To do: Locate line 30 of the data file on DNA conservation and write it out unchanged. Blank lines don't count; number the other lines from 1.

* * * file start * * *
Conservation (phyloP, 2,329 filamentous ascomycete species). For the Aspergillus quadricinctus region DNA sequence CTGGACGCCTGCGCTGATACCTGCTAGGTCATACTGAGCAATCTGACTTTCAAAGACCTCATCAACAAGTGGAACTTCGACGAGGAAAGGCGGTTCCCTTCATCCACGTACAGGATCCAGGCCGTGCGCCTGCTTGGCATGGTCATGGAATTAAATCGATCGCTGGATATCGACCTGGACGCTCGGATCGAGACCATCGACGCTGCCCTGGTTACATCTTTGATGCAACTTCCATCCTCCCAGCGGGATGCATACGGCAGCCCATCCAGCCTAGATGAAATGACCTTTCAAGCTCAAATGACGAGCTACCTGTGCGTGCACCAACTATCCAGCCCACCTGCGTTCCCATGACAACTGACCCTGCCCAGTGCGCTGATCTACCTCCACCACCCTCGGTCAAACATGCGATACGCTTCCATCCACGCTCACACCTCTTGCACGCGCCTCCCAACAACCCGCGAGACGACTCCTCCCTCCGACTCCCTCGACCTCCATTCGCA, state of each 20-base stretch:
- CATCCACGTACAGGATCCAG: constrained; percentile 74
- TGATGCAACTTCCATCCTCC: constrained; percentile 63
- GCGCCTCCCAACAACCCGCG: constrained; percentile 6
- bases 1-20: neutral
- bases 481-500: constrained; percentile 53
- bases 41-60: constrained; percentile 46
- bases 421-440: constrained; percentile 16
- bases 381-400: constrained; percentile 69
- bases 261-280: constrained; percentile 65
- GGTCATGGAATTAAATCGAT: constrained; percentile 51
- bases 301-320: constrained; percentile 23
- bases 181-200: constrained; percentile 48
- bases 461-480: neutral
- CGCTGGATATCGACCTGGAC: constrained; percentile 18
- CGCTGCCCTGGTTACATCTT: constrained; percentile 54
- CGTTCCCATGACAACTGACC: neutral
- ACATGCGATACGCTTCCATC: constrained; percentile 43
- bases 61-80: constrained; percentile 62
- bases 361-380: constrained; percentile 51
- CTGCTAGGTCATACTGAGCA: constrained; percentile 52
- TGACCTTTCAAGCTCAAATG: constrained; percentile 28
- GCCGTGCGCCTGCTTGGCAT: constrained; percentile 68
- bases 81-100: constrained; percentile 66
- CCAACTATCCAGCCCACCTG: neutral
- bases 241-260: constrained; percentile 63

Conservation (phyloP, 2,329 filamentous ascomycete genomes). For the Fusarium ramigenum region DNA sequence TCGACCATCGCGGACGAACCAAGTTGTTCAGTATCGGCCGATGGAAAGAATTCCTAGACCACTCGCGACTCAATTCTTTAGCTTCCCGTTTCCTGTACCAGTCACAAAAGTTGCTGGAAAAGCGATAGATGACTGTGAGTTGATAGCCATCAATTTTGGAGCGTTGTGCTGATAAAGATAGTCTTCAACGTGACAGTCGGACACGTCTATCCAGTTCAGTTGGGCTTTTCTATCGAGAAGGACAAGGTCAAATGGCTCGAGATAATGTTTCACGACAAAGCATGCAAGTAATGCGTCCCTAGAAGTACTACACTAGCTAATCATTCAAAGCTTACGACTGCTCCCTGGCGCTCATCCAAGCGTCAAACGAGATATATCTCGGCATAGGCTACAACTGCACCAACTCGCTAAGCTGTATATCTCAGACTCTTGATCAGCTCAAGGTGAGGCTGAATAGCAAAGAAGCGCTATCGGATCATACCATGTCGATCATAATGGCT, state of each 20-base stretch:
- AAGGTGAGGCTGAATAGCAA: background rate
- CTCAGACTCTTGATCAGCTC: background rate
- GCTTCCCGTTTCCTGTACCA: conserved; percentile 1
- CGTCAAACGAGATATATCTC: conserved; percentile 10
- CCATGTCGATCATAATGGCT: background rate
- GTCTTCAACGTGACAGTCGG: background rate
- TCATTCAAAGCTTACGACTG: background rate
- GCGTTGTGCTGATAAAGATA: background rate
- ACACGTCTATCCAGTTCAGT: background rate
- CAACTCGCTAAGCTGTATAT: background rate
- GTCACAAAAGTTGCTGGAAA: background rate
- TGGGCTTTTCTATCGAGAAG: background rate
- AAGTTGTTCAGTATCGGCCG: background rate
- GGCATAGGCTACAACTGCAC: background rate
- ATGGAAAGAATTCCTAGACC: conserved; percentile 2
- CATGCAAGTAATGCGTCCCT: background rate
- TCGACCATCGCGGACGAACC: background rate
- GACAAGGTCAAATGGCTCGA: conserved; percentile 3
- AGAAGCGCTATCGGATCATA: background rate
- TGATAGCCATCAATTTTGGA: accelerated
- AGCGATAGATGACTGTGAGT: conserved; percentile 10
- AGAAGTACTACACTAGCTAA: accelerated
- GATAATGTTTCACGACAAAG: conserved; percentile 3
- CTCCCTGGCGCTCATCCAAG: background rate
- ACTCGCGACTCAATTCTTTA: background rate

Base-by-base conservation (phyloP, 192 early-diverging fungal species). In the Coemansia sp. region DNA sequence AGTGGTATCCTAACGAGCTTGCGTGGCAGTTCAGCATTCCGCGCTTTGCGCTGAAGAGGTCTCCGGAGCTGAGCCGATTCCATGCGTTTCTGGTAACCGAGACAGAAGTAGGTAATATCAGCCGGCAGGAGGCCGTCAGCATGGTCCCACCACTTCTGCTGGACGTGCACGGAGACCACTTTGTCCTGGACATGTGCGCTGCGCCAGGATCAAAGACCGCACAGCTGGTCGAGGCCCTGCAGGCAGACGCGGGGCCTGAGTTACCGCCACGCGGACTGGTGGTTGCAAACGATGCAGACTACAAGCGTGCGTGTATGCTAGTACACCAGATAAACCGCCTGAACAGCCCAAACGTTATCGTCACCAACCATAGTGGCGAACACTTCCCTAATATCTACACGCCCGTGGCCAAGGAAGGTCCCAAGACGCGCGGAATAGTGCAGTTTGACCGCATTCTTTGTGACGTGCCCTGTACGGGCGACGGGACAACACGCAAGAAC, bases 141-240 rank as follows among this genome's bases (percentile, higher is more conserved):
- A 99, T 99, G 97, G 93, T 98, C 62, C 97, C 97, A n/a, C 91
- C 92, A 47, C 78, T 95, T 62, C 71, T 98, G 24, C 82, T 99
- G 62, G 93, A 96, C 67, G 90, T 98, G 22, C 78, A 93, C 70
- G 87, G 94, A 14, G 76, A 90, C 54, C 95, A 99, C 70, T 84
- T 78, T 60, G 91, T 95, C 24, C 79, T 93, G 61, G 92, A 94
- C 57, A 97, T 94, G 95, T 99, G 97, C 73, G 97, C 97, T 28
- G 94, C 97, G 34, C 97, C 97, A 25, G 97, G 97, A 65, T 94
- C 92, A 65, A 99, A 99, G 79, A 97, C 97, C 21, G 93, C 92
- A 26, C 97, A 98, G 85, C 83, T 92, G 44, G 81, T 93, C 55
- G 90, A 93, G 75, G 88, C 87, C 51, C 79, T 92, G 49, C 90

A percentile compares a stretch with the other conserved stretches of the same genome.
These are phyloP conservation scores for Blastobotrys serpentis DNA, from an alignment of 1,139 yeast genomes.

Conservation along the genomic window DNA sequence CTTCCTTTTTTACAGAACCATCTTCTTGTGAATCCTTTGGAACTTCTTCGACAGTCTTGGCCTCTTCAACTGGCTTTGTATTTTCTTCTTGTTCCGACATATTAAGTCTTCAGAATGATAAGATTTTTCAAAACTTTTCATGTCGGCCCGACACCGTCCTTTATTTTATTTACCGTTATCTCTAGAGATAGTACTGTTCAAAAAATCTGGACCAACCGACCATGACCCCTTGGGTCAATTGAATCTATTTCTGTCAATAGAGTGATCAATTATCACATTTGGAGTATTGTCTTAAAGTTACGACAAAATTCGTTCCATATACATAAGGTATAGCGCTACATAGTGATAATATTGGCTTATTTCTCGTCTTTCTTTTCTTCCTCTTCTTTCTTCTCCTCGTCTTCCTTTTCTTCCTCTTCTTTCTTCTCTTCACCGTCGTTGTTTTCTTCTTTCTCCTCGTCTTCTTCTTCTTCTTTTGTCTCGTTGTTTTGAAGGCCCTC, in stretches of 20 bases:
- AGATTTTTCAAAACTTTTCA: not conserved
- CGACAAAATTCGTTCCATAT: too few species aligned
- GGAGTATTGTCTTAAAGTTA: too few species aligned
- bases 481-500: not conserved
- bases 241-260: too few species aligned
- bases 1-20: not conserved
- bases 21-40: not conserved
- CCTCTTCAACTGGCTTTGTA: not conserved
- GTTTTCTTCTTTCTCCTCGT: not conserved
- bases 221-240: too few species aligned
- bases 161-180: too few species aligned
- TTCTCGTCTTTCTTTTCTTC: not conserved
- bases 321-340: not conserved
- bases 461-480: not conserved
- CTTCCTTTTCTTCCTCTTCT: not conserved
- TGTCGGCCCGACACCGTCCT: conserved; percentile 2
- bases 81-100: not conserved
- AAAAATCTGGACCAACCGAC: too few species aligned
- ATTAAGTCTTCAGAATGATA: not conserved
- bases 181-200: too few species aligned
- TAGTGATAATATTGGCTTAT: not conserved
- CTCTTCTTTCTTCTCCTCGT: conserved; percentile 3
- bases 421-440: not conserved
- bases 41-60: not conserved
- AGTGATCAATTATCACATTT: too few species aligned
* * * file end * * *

- GCTTCCCGTTTCCTGTACCA: conserved; percentile 1